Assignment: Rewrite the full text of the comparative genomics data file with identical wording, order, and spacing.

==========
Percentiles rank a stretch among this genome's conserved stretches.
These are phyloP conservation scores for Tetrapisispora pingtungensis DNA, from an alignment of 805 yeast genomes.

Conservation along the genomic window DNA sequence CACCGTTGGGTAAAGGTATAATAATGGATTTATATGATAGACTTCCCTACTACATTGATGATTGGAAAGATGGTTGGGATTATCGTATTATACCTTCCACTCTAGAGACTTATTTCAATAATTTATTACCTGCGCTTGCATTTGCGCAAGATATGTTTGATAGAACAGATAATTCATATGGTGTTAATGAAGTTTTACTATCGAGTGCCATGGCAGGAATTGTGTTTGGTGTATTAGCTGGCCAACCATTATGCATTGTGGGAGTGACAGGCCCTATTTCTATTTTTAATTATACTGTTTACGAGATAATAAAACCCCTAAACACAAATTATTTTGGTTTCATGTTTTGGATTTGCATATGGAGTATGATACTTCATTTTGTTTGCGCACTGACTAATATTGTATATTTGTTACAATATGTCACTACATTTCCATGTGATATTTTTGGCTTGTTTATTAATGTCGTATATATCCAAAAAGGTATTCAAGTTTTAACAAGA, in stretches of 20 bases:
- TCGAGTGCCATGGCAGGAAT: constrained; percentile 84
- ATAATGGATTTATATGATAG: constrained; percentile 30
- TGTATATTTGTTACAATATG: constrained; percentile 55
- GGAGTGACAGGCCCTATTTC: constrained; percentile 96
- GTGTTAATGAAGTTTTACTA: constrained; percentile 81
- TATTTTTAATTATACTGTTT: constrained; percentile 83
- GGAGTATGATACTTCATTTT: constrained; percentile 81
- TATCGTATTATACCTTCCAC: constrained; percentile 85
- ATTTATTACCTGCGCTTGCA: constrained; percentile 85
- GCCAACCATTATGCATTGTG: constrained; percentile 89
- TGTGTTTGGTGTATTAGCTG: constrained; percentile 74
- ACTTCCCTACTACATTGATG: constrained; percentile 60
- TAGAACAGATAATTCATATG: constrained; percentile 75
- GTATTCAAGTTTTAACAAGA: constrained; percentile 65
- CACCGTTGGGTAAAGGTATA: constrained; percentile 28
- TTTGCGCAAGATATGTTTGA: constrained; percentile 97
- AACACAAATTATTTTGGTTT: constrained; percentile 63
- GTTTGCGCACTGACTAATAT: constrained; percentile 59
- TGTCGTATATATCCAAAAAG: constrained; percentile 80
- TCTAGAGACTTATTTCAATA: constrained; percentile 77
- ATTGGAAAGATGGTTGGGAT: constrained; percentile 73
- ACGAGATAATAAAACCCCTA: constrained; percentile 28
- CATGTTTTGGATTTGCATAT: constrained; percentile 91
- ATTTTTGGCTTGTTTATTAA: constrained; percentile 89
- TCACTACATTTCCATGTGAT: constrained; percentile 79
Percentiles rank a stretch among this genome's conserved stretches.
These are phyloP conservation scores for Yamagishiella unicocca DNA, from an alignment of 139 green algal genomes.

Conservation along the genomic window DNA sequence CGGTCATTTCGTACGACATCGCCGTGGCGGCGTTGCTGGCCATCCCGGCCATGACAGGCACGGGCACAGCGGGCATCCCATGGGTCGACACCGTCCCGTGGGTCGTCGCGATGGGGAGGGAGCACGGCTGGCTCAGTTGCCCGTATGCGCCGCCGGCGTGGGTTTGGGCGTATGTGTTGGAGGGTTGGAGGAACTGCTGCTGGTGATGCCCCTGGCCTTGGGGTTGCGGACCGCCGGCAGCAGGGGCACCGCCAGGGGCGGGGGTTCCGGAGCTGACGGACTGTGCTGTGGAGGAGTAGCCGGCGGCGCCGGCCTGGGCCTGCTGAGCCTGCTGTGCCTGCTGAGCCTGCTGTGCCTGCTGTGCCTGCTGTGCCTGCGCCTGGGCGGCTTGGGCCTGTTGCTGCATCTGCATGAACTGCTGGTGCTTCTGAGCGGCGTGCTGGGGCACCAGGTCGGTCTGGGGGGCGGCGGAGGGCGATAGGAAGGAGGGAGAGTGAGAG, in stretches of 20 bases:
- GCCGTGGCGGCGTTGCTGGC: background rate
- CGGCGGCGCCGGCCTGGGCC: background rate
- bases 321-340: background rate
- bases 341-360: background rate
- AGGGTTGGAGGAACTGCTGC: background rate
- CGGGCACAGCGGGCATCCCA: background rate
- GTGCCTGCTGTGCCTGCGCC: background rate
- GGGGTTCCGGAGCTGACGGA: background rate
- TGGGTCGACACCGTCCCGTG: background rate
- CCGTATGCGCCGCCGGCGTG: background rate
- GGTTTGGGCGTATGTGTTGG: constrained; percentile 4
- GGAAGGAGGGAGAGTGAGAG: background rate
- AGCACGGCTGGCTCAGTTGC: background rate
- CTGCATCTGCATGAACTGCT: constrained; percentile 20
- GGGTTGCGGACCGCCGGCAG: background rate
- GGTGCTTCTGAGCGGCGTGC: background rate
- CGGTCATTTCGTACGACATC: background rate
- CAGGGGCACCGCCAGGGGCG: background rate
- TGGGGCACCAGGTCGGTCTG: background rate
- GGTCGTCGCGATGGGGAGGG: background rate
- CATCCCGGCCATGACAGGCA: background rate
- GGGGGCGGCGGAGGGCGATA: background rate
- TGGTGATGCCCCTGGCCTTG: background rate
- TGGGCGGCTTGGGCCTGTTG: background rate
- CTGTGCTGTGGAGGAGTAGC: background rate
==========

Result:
Percentiles rank a stretch among this genome's conserved stretches.
These are phyloP conservation scores for Tetrapisispora pingtungensis DNA, from an alignment of 805 yeast genomes.

Conservation along the genomic window DNA sequence CACCGTTGGGTAAAGGTATAATAATGGATTTATATGATAGACTTCCCTACTACATTGATGATTGGAAAGATGGTTGGGATTATCGTATTATACCTTCCACTCTAGAGACTTATTTCAATAATTTATTACCTGCGCTTGCATTTGCGCAAGATATGTTTGATAGAACAGATAATTCATATGGTGTTAATGAAGTTTTACTATCGAGTGCCATGGCAGGAATTGTGTTTGGTGTATTAGCTGGCCAACCATTATGCATTGTGGGAGTGACAGGCCCTATTTCTATTTTTAATTATACTGTTTACGAGATAATAAAACCCCTAAACACAAATTATTTTGGTTTCATGTTTTGGATTTGCATATGGAGTATGATACTTCATTTTGTTTGCGCACTGACTAATATTGTATATTTGTTACAATATGTCACTACATTTCCATGTGATATTTTTGGCTTGTTTATTAATGTCGTATATATCCAAAAAGGTATTCAAGTTTTAACAAGA, in stretches of 20 bases:
- TCGAGTGCCATGGCAGGAAT: constrained; percentile 84
- ATAATGGATTTATATGATAG: constrained; percentile 30
- TGTATATTTGTTACAATATG: constrained; percentile 55
- GGAGTGACAGGCCCTATTTC: constrained; percentile 96
- GTGTTAATGAAGTTTTACTA: constrained; percentile 81
- TATTTTTAATTATACTGTTT: constrained; percentile 83
- GGAGTATGATACTTCATTTT: constrained; percentile 81
- TATCGTATTATACCTTCCAC: constrained; percentile 85
- ATTTATTACCTGCGCTTGCA: constrained; percentile 85
- GCCAACCATTATGCATTGTG: constrained; percentile 89
- TGTGTTTGGTGTATTAGCTG: constrained; percentile 74
- ACTTCCCTACTACATTGATG: constrained; percentile 60
- TAGAACAGATAATTCATATG: constrained; percentile 75
- GTATTCAAGTTTTAACAAGA: constrained; percentile 65
- CACCGTTGGGTAAAGGTATA: constrained; percentile 28
- TTTGCGCAAGATATGTTTGA: constrained; percentile 97
- AACACAAATTATTTTGGTTT: constrained; percentile 63
- GTTTGCGCACTGACTAATAT: constrained; percentile 59
- TGTCGTATATATCCAAAAAG: constrained; percentile 80
- TCTAGAGACTTATTTCAATA: constrained; percentile 77
- ATTGGAAAGATGGTTGGGAT: constrained; percentile 73
- ACGAGATAATAAAACCCCTA: constrained; percentile 28
- CATGTTTTGGATTTGCATAT: constrained; percentile 91
- ATTTTTGGCTTGTTTATTAA: constrained; percentile 89
- TCACTACATTTCCATGTGAT: constrained; percentile 79
Percentiles rank a stretch among this genome's conserved stretches.
These are phyloP conservation scores for Yamagishiella unicocca DNA, from an alignment of 139 green algal genomes.

Conservation along the genomic window DNA sequence CGGTCATTTCGTACGACATCGCCGTGGCGGCGTTGCTGGCCATCCCGGCCATGACAGGCACGGGCACAGCGGGCATCCCATGGGTCGACACCGTCCCGTGGGTCGTCGCGATGGGGAGGGAGCACGGCTGGCTCAGTTGCCCGTATGCGCCGCCGGCGTGGGTTTGGGCGTATGTGTTGGAGGGTTGGAGGAACTGCTGCTGGTGATGCCCCTGGCCTTGGGGTTGCGGACCGCCGGCAGCAGGGGCACCGCCAGGGGCGGGGGTTCCGGAGCTGACGGACTGTGCTGTGGAGGAGTAGCCGGCGGCGCCGGCCTGGGCCTGCTGAGCCTGCTGTGCCTGCTGAGCCTGCTGTGCCTGCTGTGCCTGCTGTGCCTGCGCCTGGGCGGCTTGGGCCTGTTGCTGCATCTGCATGAACTGCTGGTGCTTCTGAGCGGCGTGCTGGGGCACCAGGTCGGTCTGGGGGGCGGCGGAGGGCGATAGGAAGGAGGGAGAGTGAGAG, in stretches of 20 bases:
- GCCGTGGCGGCGTTGCTGGC: background rate
- CGGCGGCGCCGGCCTGGGCC: background rate
- bases 321-340: background rate
- bases 341-360: background rate
- AGGGTTGGAGGAACTGCTGC: background rate
- CGGGCACAGCGGGCATCCCA: background rate
- GTGCCTGCTGTGCCTGCGCC: background rate
- GGGGTTCCGGAGCTGACGGA: background rate
- TGGGTCGACACCGTCCCGTG: background rate
- CCGTATGCGCCGCCGGCGTG: background rate
- GGTTTGGGCGTATGTGTTGG: constrained; percentile 4
- GGAAGGAGGGAGAGTGAGAG: background rate
- AGCACGGCTGGCTCAGTTGC: background rate
- CTGCATCTGCATGAACTGCT: constrained; percentile 20
- GGGTTGCGGACCGCCGGCAG: background rate
- GGTGCTTCTGAGCGGCGTGC: background rate
- CGGTCATTTCGTACGACATC: background rate
- CAGGGGCACCGCCAGGGGCG: background rate
- TGGGGCACCAGGTCGGTCTG: background rate
- GGTCGTCGCGATGGGGAGGG: background rate
- CATCCCGGCCATGACAGGCA: background rate
- GGGGGCGGCGGAGGGCGATA: background rate
- TGGTGATGCCCCTGGCCTTG: background rate
- TGGGCGGCTTGGGCCTGTTG: background rate
- CTGTGCTGTGGAGGAGTAGC: background rate